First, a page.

No impact of Supply Chain Due Diligence Act (SCDDA) on India: GTRI

Starting 01-01-2023, Germany activated the law to combat forced labour in supply chains, as well as other labour law violations, as an initiative to safeguard human rights. It is called the Supply Chain Due Diligence Act (SCDDA). The law applies to businesses operating in Germany as well as to those in other countries, dealing with Germany. Smaller firms will be covered under the law from January 2024.

However, according to the think tank Georgia Tech Research Institute (GTRI), there won’t be any significant impact of the law on India. GTRI said that India already has appropriate legislation to deal with any kind of violation of labour laws, including child labour and workplace discrimination. The report also acknowledged the minimum wage requirements exercised in the country.

Germany, in a positive move, has shifted the onus for identifying risk and taking actions from government to business firms. The SCDDA includes violation of labour laws, child labour, forced labour, and occupational health and safety, and promotes due diligence in supply chains.

Traceability being an important concept, the SCDDA includes indentifying and taking corrective measures by German companies for their as well as their partners’ operatings, apart from being proactive, when it comes to retaining labour laws and basic human rights.

“This means that companies will need to collect information about their suppliers, their operations, and the risks they face, ” Ajay Srivastava (Co-Founder, GTRI) said, adding the SCDDA imposes civil liability on companies that fail to comply with the law.

It should be noted that all EU (European Union) member countries have some form of regulations on forced labour, which are constantly being updated and strengthened. For instance, France and the Netherlands have adopted the most comprehensive regulations on forced labour. Also, in September 2022, the EU published a new regulatory proposal to ban forced labour products. Once the proposal is adopted, it will prohibit the trade of products made with forced labour in the EU market, regardless of where the products were made.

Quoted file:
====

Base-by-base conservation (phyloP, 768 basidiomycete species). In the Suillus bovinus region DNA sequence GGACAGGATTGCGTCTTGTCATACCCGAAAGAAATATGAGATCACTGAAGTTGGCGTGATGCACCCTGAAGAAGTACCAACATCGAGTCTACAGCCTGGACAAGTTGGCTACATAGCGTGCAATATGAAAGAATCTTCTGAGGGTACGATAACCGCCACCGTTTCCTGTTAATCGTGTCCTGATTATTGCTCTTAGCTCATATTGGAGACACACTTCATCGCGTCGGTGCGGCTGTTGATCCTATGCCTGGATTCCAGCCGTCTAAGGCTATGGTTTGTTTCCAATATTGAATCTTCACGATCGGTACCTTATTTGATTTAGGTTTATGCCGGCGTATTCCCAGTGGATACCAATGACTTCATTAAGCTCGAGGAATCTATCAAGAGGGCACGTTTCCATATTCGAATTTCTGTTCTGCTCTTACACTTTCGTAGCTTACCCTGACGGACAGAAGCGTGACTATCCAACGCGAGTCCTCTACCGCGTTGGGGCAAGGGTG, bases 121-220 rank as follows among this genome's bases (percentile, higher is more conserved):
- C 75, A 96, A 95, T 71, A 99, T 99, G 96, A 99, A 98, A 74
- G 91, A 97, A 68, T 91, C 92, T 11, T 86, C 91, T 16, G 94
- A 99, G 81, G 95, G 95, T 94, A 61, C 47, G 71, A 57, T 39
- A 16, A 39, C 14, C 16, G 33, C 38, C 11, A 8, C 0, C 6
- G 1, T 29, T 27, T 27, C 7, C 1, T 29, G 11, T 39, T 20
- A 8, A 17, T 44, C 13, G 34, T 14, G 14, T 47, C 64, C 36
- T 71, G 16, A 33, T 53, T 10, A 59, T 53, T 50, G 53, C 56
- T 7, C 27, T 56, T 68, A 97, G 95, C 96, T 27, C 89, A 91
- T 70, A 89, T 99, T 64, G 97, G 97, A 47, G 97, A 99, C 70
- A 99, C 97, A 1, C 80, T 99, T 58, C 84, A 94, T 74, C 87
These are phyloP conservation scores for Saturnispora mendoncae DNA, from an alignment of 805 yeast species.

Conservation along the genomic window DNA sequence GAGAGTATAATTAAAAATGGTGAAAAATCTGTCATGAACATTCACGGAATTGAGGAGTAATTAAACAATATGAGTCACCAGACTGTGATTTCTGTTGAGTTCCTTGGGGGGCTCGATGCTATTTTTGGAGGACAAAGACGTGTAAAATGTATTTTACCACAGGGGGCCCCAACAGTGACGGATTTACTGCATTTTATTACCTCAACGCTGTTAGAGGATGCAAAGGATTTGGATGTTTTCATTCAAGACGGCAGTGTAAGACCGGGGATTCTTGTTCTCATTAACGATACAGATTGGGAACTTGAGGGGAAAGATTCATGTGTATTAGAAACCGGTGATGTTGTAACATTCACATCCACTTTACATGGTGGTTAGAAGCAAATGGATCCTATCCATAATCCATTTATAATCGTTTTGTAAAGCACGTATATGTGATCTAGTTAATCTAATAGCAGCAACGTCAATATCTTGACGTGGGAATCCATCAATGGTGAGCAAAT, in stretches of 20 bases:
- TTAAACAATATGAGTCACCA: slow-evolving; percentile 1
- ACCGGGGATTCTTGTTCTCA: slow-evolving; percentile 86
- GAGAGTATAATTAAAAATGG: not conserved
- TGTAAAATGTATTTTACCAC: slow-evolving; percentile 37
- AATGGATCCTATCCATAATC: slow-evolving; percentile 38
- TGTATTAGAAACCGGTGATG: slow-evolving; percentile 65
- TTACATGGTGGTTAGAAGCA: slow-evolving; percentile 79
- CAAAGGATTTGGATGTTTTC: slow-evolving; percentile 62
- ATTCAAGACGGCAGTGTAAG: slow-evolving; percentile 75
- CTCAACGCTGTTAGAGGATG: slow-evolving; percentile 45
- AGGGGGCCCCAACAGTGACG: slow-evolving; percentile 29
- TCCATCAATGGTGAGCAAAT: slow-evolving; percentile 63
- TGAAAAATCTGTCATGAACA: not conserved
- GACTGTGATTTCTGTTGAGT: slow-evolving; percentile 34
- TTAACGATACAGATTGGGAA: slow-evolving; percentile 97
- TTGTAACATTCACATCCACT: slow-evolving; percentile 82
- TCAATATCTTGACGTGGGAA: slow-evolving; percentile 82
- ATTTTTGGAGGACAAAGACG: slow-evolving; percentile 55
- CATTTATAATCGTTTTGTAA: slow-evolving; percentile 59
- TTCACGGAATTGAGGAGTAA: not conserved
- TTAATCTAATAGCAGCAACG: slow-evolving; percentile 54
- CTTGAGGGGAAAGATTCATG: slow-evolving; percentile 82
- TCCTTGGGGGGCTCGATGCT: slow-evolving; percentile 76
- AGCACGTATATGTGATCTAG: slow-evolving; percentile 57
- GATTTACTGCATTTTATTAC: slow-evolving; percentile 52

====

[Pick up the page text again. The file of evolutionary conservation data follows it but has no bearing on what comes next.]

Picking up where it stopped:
“The law could increase costs for companies, as they must implement new due diligence processes and extensive compliance measures. However, the law could also positively impact workers, as it could help prevent them from being exploited,” the report said.

Further, it said the SCDDA is a complex legislation, and implementation may face critical challenges.

The reported also highlighted the fallouts of strict implementation of SCDDA. It cited that Congo is Germany’s go to destination for mining cobalt, which is a key component in batteries for electric vehicles manufactured in the country. Considering that human rights issues have a strong presence in Congo, te SCDDA may out Germnay in a sticky situation. Also, they would have to halt the import of industrial goods from China due to concerns regarding the treatment of Uyghurs.

Germany is India’s largest trading partner in Europe and has consistently been among India’s top global partners. The bilateral trade between both countries stood at USD 24.8 billion in 2021-22, and Germany is the ninth largest investor in India, with cumulative FDI inflows of USD 13.8 billion from April 2000 to September 2022.

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